17 DECEMBER 1870, Page 3

The English Press has been indulging in a long controversy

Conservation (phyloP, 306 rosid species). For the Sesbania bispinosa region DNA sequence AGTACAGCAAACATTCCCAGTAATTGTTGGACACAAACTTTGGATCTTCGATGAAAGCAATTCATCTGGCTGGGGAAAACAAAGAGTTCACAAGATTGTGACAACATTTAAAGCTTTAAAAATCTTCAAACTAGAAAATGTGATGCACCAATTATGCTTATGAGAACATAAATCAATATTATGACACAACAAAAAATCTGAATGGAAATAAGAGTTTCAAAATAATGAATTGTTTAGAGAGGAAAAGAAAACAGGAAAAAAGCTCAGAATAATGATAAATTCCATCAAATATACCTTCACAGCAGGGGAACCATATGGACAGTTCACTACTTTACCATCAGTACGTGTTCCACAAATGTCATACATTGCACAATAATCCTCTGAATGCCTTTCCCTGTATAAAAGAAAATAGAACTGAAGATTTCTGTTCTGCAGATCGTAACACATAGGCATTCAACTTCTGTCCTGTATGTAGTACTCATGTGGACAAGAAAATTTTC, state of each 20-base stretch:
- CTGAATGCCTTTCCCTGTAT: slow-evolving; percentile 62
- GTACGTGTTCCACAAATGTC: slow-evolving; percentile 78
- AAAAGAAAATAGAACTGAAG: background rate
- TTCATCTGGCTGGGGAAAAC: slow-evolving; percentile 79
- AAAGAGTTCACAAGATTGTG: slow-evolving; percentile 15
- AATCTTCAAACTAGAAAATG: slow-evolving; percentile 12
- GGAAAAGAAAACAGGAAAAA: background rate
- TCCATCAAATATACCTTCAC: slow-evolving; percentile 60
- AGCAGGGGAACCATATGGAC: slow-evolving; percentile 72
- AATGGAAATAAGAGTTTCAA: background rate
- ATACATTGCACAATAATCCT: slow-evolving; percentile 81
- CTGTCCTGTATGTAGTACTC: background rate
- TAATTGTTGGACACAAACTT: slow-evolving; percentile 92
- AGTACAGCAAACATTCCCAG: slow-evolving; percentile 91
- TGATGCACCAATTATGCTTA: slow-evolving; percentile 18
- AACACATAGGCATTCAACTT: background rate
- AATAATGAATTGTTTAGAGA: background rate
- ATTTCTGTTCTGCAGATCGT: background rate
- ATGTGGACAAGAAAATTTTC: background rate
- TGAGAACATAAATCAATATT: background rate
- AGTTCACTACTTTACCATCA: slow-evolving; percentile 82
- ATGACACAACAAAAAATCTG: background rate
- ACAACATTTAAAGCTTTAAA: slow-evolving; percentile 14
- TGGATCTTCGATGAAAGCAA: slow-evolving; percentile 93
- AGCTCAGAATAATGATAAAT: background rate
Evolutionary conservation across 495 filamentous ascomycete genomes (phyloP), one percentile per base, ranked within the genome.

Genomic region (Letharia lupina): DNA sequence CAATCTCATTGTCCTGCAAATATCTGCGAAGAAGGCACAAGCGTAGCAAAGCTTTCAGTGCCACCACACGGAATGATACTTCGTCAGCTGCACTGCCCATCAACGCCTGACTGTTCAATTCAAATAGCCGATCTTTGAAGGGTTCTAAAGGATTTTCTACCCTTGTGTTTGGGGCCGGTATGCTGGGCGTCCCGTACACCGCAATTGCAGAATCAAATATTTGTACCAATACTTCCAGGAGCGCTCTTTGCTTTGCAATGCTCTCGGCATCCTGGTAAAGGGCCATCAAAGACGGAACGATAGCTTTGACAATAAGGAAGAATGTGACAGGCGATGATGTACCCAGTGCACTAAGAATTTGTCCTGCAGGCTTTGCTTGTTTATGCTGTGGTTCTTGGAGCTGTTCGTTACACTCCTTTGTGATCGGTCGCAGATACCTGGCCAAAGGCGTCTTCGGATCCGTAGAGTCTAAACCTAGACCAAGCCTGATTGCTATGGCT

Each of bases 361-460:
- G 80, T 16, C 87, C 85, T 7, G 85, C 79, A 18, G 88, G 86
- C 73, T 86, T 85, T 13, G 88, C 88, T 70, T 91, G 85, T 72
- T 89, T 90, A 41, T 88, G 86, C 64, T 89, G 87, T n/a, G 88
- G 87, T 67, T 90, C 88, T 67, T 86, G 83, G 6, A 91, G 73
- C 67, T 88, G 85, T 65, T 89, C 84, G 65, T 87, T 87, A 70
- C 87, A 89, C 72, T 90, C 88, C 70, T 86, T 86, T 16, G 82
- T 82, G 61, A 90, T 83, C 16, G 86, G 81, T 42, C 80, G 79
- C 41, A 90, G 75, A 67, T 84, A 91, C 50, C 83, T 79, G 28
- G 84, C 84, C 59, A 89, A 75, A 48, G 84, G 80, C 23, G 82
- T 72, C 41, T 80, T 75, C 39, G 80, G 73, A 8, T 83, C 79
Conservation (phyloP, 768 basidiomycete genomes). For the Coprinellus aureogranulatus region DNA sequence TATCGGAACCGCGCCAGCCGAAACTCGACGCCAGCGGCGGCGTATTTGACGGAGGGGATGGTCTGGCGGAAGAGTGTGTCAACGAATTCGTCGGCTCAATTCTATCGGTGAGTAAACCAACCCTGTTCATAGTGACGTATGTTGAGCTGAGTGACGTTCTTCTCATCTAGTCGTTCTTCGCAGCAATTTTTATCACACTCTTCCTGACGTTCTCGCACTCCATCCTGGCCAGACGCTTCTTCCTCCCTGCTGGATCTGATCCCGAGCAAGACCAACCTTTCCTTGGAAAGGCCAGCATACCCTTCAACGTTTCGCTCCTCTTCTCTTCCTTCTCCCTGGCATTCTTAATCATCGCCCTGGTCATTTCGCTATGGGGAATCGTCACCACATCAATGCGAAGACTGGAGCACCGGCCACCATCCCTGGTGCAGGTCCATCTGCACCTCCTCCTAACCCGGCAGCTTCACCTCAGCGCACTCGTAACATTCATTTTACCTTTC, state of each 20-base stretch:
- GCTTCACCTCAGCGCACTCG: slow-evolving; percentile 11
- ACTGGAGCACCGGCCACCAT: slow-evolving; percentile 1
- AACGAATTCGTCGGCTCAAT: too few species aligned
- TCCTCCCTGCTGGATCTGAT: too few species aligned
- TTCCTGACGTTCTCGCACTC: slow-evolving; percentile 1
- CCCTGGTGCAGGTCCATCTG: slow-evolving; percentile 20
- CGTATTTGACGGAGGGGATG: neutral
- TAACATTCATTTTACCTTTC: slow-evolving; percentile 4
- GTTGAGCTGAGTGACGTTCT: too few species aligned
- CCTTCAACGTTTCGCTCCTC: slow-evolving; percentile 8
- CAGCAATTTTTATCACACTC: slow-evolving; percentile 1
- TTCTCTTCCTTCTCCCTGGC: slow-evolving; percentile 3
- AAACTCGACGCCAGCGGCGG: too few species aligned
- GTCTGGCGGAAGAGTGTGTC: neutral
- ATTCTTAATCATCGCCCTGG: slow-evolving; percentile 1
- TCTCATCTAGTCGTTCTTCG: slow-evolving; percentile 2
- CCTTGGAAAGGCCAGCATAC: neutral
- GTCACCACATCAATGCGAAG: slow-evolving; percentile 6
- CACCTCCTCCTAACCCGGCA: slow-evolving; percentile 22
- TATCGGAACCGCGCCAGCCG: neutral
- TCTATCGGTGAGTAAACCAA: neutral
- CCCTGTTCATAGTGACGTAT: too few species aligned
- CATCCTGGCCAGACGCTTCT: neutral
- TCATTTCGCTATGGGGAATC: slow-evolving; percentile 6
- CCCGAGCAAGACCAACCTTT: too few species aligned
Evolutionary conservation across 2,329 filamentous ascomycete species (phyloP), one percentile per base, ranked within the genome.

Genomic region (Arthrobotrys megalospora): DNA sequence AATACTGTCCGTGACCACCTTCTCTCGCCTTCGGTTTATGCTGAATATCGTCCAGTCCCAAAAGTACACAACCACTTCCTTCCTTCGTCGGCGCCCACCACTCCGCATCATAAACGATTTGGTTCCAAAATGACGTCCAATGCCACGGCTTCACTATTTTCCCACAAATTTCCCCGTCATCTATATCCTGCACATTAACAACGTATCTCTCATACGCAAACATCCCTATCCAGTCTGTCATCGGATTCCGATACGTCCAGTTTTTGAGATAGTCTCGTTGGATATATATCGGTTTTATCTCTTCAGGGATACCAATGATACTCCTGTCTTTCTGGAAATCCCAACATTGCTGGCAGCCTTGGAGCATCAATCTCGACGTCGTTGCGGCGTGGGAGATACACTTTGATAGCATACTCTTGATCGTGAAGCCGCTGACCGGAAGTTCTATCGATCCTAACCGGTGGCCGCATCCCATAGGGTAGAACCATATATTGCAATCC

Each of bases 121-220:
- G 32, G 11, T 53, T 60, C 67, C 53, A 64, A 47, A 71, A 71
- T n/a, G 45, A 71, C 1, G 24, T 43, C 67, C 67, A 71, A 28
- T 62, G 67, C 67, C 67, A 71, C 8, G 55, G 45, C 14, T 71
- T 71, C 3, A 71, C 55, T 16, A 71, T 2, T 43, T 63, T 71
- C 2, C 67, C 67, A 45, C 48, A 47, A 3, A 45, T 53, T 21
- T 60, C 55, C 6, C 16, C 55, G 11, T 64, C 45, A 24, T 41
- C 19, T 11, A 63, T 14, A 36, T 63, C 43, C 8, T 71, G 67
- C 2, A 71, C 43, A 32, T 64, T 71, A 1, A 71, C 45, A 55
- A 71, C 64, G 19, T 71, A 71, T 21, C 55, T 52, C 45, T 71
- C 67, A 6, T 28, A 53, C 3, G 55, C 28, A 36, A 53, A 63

lately as to the truthfulness of the German war telegrams. For the most part, we believe the official ones have been tolerably faithful, though always suppressing all that was unfavourable to the Germans as long as possible. There have been some exceptions, like the King's absurd telegram to Queen Augusta about a month ago about having defeated the Army of the Loire " along its whole line" at Dreux, when the only force at Dreux was a few thousand Mobiles without artillery. But as far as we know, the official telegrams have generally been guilty only of the suppressio seri, till last Tuesday, when we strongly suspect there was a positive assertion of what was false in the Versailles Meniteur, which published the following violent and almost hysterical paragraph :—" The Tours Government continues publishing false reports from the Loire Army. They say that, excepting some heavy ship guns, not a piece of artillery remained in the hands of the enemy at Orleans, and that the retreat was effected without any loss of men or materiel. This is rather strong, considering that we have taken• 14,000 prisoners and 77 field guns. The men propagating these arrant lies are the same who wish to be regarded as so many Republican Catos and Aristides." Now, all the English correspondents near Orleans speak of the orderly retreat of the greater part of the army, and of the heavy marine guns as a very important part of the guns captured. The number of 77 guns was always given by the German official accounts as the maximum figure and none of the bulletins added, " besides the heavy marine guns." It is contrary to all precedent to omit such guns from the number of those captured, and there is no doubt at all that something like 50 such guns were taken in the entrenched camps. No military critic in England has, as far as we know, accepted this new statement. And, for our own parts, we believe it to be simply false. No doubt some 20 fieldpieces or so were taken,—mainly from the 15th Corps, which was the only one panic-stricken.